Nearly every single piece of EZ data released over the past week was softer including German GDP, EZ industrial production and trade balance. The same weakness is expected in the upcoming ZEW, IFO and PMI reports. Just as the central bank has warned, the Eurozone economy is slowing, and it could worsen before it improves. 10-year German bund yields also dropped to 0.1%, which is minuscule return compared to the Treasury yield of 2.66%. The yield spread is moving further against the euro, and that pressure is keeping a lid on the currency. Spanish Prime Minister Sanchez was backed into a corner this month with Parliament rejecting the government’s 2019 budget bill, a first in more than two decades. He was forced to call early elections next month, and if his government falls, a right-wing coalition government could take over which would be very bad for the euro. The only saving grace is risk appetite and a sliding US dollar. EURUSD ended the week near 1.13 and could rise from there on trade optimism, but the rally should still be limited to 1.14. The US Commerce Department is also set to publish a report on the car industry by February 17th that will include a recommendation on European car tariffs. If they feel that tariffs could be necessary, the euro could fall sharply.
- UK Q4 GDP 0.2% vs. 0.3% Expected
- Trade Balance –GBP$12.1B vs. –GBP11.89B Expected
- Industrial Production -0.5% vs. 0.1% Expected
- December GDP -0.4% vs. 0% Expected
- CPI MoM -0.8% vs. -0.7% Expected
- CPI YoY 1.8% vs. 1.9% Expected
- PPI Input -0.1% vs. 0.2% Expected
- PPI Output 0% vs. 0% Expected
- Retail Sales 1% vs. 0.2% Expected
- Retail Sales Ex Auto 1.2% vs. 0.2% Expected
- Claimant Count & Jobless Rate – Potential for downside surprise as PMIs show weaker labor market conditions in manufacturing and service sectors
- Support 1.2800
- Resistance 1.3000
PM May getting no where on Brexit
Another week has passed, and Prime Minister May is no closer to cobbling together a Brexit deal that will satisfy the EU and Parliament. Over the past week, she asked Parliament for more time, reaffirmed her commitment to leaving the EU on the 29th of March and said no deal is still on the table. She also suffered another defeat with the House of Commons objecting to the amendments made in the original Brexit deal because it seemed to take no deal off the table. Although this was not a binding vote, it shows a sign of continued division in the UK that discourages the EU from providing concessions. Based on the modest decline in sterling, investors are still hopeful that Article 50 will be extended, but some action needs to be taken to prevent May from running down the clock. The Labour party is pushing for a hard stop of the 26th of February–May will have to present her new deal for vote or allow Parliament to take control. Given the resistance of the EU, Tory Brexiters and other parties, May is setting up for defeat. Economic data has been mostly weaker, but a sharp jump in retail sales helped fuel an end of week rally in sterling. Labour market numbers are scheduled for release this week and based on the PMIs, which reported a decline in employment in the manufacturing and service sectors, the risk is to the downside.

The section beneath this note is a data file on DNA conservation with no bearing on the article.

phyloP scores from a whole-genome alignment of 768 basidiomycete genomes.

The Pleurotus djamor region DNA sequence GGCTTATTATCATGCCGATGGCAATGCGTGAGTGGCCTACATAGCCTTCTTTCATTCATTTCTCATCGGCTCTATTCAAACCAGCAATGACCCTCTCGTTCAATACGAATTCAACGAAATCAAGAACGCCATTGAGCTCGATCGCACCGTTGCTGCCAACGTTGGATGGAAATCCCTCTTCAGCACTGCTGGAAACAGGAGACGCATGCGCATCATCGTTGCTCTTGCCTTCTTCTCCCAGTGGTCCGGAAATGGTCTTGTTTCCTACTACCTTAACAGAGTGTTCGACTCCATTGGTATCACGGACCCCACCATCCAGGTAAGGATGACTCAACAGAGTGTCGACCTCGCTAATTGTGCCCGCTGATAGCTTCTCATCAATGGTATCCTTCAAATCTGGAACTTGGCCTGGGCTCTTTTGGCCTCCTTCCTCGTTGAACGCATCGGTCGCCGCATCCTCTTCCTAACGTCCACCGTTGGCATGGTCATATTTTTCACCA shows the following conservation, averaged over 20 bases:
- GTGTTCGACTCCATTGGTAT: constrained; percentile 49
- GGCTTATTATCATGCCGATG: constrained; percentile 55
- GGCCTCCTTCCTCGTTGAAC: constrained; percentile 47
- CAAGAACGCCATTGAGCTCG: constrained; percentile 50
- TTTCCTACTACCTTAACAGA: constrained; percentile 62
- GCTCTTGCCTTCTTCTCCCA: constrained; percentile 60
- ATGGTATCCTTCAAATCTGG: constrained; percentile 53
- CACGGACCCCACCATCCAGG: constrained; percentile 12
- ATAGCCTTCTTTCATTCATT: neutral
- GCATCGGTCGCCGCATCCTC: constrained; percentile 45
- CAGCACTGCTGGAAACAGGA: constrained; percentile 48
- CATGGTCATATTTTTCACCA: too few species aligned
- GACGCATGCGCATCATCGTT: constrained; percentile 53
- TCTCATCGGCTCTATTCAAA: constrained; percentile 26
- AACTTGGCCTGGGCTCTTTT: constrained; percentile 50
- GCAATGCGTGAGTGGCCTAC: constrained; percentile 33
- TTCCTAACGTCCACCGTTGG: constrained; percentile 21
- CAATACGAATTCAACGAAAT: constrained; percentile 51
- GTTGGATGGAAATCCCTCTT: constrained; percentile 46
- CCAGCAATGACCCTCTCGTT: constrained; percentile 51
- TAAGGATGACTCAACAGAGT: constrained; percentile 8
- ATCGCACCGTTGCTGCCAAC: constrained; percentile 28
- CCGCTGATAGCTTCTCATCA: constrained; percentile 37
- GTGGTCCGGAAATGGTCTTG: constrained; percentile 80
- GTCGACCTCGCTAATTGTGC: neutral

AUD, NZD, CAD
- Home loans -6.1% vs. -2% Expected
- NAB Business Conditions 7 vs. 2 Previous
- NAB Business Confidence 4 vs. 3 Previous
- Westpac Consumer Confidence 103.8 vs. 99.6 Previous
- Consumer Inflation Expectations 3.7% vs. 3.5% Previous
- RBNZ leaves rates unchanged, says next move in rates will be 2021
- Card Spending Retail 1.8% vs. 1.4% Expected
- QV House Prices 2.9% vs. 3.2% Previous
- REINZ House Sales -2.5% vs. -12.9% Previous
- Food Prices 1% vs. -0.2% Previous
- Business Manufacturing PMI 53.1 vs. 55.1 Previous
- Manufacturing Sales -1.3% vs. 0.4% Expected
- Existing Home Sales 3.6% vs. -0.6% Expected
- RBA minutes – Minutes are likely to echo the central bank’s cautious tone
- Employment Change – Potential for upside surprise as the PMIs show improvements in manufacturing and services
- NZ PMI Services – Potential downside surprise given weaker manufacturing activity
- PPI – Potential downside surprise given drop in CPI
- Retail Sales – Potential for upside surprise given overall strength of labor market
- Support AUD .7100 CAD 1.3200 NZD .6800
- Resistance AUD .7250 CAD 1.3350 NZD .6950
AUD and NZD rip higher on trade talk optimism
The mere possibility of a delay or reduction in Chinese trade tariffs has been wildly positive for the Australian and New Zealand dollars. NZD outperformed all the major currencies by almost a per cent because the Reserve Bank of New Zealand was dovish but not dovish enough. We are surprised by the robust demand for the currency because the central bank pushed back their forecast for a rate increase to early 2021. They made it clear that interest rates will remain at its current level for the next two years, which should have driven NZD lower. However, some investors were hoping for some stronger language about rate cuts, but when RBNZ Governor Orr said the chance of easing has not increased and noted that growth should pick up, it was all that bulls needed to hear to drive the currency higher. The economy is still on shaky footing, and we have seen more evidence of that in the pullback in manufacturing activity. This week’s PMI services and PPI reports should also be softer, but none of that will matter if negotiations between the US and China progress positively.
The Australian dollar is only starting to recover after falling sharply at the start of the month. There’s significant resistance around .7150-.7160, and if AUDUSD breaks above this zone, the next stop could be 73 cents. Unlike New Zealand, the latest economic reports show improvements in Australia’s economy. Consumer and business confidence is up while inflation expectations ticked higher. This week’s employment report should also help the currency as employment conditions in manufacturing and services activity improve. The RBA minutes are also due for release, and the central bank’s neutral outlook will be made abundantly clear.
USDCAD, on the other hand, traded in a tight 1.32 to 1.3340 range. Despite a firm employment report and oil prices rebounding to three-month highs, the loonie refused to rise. We think it should be only a matter of time before USDCAD breaks the lower bound of its recent range. It could happen on this week’s retail sales report which should benefit from a strong labour market.